On lonely nights, when the thunder rolls and lightning cracks the sky, Jane can’t help but stop. Simply … stop. Whether she’s reading, going over satellite data, writing down yet another proof, or even just having a quiet cup of tea… she stops.
Always, every time, her feet draw her to the window. Like magnetism, she thinks, stupidly. Always her mind whirls and clicks, moving to technical names and explanations, reaching for the scientific answer. Categorizing life into neat little compartments is easy.
The thunderstorms, though. They’re not so easy. Sometimes she swears she can feel electricity whispering across her skin. Sometimes it feels like a touch on her jaw. A low laugh in her ear. Warm, sometimes. Very warm. All phantasmic. All gone in the blink of an eye. But so, so real, for just a breath of time.
When she snaps out of her reverie, every time, to realize she’s still alone, a sick emptiness opens up in the pit of her stomach. She ignores it, or tries. She rarely succeeds. You can’t categorize emotions like that, put them in tiny mental boxes and sort them away. They live and breathe, they tangle and complicate, they constrict and bend and sometimes set free. It’s confusing as hell, and all too human.
She wishes, very desperately, that she didn’t notice. Or care, really. That she didn’t startle like a deer every time she hears that distant snare drum roll that might be mistaken for a storm. She wishes that when it rained, when it was dark, when the conditions were just so, she didn’t inevitably end up searching the sky for swirling, impossible lights. Rainbow lights.
It was just a few days. A quick crush. One kiss. Why does she still care?
Why does she still search?
But I give you my word.
Probably the same reason she sits by a chair and watches the rain slide down the glass during every storm. Like a moth to flame, inexorable and constant. She never flutters close enough to truly get burned. But spending all this time near the heat is giving her slow, painful burns. Charred black and awful and sticky. Beneath her skin, where no one can see them.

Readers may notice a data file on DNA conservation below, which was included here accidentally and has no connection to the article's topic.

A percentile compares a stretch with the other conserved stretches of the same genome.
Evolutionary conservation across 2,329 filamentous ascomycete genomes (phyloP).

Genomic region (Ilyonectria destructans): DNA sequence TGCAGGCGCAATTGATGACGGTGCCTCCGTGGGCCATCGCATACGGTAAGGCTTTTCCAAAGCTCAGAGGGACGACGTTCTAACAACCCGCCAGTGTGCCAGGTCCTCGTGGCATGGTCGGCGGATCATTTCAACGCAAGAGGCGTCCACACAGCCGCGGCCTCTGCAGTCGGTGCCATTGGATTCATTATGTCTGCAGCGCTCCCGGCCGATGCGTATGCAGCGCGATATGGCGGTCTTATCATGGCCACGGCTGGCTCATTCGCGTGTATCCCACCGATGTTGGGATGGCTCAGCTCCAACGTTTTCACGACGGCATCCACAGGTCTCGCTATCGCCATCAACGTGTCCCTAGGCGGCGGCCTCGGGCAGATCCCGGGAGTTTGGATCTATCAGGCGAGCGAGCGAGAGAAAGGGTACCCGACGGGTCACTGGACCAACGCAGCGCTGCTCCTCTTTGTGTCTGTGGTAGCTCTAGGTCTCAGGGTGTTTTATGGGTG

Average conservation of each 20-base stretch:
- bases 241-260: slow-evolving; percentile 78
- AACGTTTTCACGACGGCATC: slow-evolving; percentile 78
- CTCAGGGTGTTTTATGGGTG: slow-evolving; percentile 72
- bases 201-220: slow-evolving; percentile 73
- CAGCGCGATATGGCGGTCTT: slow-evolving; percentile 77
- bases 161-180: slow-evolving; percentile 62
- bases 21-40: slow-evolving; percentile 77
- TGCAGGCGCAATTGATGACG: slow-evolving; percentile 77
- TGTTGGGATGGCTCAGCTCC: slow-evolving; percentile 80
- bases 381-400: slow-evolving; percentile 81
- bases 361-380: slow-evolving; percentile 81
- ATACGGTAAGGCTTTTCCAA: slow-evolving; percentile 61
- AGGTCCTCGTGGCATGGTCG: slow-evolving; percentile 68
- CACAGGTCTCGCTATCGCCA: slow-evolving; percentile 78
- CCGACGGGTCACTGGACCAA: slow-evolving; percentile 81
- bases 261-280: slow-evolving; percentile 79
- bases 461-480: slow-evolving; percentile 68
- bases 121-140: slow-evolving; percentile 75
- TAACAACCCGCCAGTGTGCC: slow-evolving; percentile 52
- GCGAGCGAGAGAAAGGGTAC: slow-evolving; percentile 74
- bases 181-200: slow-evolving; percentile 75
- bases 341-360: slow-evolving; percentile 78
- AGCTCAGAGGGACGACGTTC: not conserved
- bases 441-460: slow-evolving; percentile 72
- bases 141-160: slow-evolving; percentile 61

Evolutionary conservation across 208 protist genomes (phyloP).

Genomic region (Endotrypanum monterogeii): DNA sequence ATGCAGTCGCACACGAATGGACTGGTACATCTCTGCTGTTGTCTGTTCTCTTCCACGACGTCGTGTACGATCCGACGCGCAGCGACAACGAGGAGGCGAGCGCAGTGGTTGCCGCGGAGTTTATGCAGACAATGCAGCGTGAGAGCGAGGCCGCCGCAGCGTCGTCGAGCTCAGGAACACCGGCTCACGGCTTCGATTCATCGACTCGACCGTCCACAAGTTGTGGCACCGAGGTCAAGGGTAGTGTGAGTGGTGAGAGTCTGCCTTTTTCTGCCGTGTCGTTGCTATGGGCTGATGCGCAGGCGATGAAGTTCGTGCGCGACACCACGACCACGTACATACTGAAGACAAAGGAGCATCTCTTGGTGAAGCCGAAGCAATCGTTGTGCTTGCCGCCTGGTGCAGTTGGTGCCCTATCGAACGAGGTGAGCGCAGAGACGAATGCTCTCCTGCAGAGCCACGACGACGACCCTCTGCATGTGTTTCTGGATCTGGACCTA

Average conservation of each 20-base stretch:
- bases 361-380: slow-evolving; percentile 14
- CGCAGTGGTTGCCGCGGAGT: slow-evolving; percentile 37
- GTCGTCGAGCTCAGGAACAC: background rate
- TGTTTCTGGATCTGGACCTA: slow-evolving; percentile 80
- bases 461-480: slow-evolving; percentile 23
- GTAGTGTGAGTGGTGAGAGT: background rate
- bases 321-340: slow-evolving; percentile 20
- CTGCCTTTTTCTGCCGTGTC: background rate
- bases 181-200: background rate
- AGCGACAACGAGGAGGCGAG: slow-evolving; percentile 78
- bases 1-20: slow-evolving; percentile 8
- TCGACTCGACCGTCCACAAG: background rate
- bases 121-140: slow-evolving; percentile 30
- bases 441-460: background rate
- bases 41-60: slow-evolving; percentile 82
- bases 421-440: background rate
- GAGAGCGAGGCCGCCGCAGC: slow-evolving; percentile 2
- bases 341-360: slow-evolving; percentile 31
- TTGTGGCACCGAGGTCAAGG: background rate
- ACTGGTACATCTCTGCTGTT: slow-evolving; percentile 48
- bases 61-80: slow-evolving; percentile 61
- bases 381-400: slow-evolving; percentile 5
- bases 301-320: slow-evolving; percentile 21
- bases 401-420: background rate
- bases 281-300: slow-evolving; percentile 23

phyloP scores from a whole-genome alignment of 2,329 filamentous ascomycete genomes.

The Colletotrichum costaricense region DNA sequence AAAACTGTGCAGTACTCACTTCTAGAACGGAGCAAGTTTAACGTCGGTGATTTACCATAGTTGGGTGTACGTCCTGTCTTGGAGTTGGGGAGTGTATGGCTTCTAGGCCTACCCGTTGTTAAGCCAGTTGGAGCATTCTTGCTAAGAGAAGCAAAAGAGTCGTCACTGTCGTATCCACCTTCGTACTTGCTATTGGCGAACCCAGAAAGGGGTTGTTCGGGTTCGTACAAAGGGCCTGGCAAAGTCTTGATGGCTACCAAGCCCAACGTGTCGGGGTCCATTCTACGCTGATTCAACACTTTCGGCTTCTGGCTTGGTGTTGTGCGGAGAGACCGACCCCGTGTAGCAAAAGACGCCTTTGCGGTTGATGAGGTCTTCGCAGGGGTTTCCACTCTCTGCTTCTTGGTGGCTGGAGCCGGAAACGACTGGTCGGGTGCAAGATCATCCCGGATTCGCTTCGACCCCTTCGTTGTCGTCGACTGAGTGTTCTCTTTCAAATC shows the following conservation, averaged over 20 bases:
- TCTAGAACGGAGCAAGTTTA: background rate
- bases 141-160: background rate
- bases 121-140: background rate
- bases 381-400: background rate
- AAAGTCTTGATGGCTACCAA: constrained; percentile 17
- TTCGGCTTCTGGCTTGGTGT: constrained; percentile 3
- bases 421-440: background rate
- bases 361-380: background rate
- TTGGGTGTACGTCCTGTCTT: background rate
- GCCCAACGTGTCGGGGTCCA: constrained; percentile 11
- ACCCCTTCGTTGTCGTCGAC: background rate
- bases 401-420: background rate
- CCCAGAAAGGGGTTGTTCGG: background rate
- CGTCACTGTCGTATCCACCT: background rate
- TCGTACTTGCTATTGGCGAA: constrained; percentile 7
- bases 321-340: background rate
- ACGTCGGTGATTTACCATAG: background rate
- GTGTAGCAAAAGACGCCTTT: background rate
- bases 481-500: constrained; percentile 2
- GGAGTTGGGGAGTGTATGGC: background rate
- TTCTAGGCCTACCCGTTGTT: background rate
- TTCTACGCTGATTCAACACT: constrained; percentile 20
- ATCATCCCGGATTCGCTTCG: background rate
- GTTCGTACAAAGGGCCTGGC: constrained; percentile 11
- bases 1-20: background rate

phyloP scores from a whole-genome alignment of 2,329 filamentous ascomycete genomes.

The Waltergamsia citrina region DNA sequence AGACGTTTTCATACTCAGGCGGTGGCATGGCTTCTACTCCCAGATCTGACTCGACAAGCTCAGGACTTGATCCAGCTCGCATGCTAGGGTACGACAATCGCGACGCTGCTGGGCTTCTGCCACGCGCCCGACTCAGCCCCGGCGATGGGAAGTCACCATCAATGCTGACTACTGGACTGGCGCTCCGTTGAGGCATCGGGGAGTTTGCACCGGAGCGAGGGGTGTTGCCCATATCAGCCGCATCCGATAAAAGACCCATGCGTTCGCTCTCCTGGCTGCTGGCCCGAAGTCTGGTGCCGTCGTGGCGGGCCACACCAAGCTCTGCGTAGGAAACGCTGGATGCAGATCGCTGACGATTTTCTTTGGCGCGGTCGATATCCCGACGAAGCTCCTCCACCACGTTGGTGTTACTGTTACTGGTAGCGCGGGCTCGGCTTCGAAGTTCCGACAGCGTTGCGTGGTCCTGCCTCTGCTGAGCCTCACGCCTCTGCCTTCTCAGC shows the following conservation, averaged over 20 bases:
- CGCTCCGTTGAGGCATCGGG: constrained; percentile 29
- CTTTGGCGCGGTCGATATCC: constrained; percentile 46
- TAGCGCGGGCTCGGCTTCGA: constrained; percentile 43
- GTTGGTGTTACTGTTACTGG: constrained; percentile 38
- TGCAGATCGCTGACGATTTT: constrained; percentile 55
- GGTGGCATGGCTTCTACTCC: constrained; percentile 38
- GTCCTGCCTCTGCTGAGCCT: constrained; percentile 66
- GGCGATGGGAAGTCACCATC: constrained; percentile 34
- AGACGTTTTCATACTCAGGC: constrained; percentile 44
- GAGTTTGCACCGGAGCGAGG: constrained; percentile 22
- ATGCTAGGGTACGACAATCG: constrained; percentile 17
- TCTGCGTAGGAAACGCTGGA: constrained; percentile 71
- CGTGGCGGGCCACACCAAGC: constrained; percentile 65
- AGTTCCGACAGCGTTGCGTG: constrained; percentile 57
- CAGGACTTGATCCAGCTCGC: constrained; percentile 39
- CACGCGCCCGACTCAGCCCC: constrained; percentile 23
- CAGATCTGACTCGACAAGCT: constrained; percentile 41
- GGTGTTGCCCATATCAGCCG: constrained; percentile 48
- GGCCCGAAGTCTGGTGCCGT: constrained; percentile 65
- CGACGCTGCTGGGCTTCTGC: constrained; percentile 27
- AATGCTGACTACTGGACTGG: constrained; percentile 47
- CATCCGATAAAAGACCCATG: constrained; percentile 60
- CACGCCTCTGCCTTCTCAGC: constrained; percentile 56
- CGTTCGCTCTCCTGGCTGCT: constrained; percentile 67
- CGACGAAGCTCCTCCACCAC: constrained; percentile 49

I will return for you.
Maybe, in a way, it’s just simple stubbornness. Jane set her heart on the stars when she was very young, crawling out of bed when she was just five to tiptoe quietly over to her little telescope. One eye squeezed shut so tight as she looked through and watched the heavens slowly wheel. Her father would find her in the morning, curled up in a little ball on the floor, a teddy bear clutched to her chest. The telescope was never more than a hand’s length away.
She knew then what she wanted. Despite herself, despite everything, despite common sense and all reason, she knows what she wants now, too. Even in the moments when she thinks she dreamed it, those starless nights when she believes for a brief, bleary span it was all her imagination. It’s stupid, maybe. This isn’t some epic, timeless romance. She’s not a Juliet type of girl. What romance even is there? Was there? Why should she wait forever? No, no - not wait. It’s not in her nature to wait for things to come to her. But why bother chasing this? Why chase him?
Why jump when the rain falls and the thunder roars?
Maybe it is, she concedes sometimes, a kind of magic. Just a little. Just a bit. Jane resists the urge to study the evolutionary development of feelings of attachment. Of love. She resists, proudly, mind you, the urge to put a clear and logical name to what she feels, what she’s doing, why she’s doing it all.
For all she asks herself those questions when the sun is bright, when there aren’t any clouds in the sky, she has her answer in the thunder and the rain and the lightning.
Maybe it’s as simple as wanting to believe.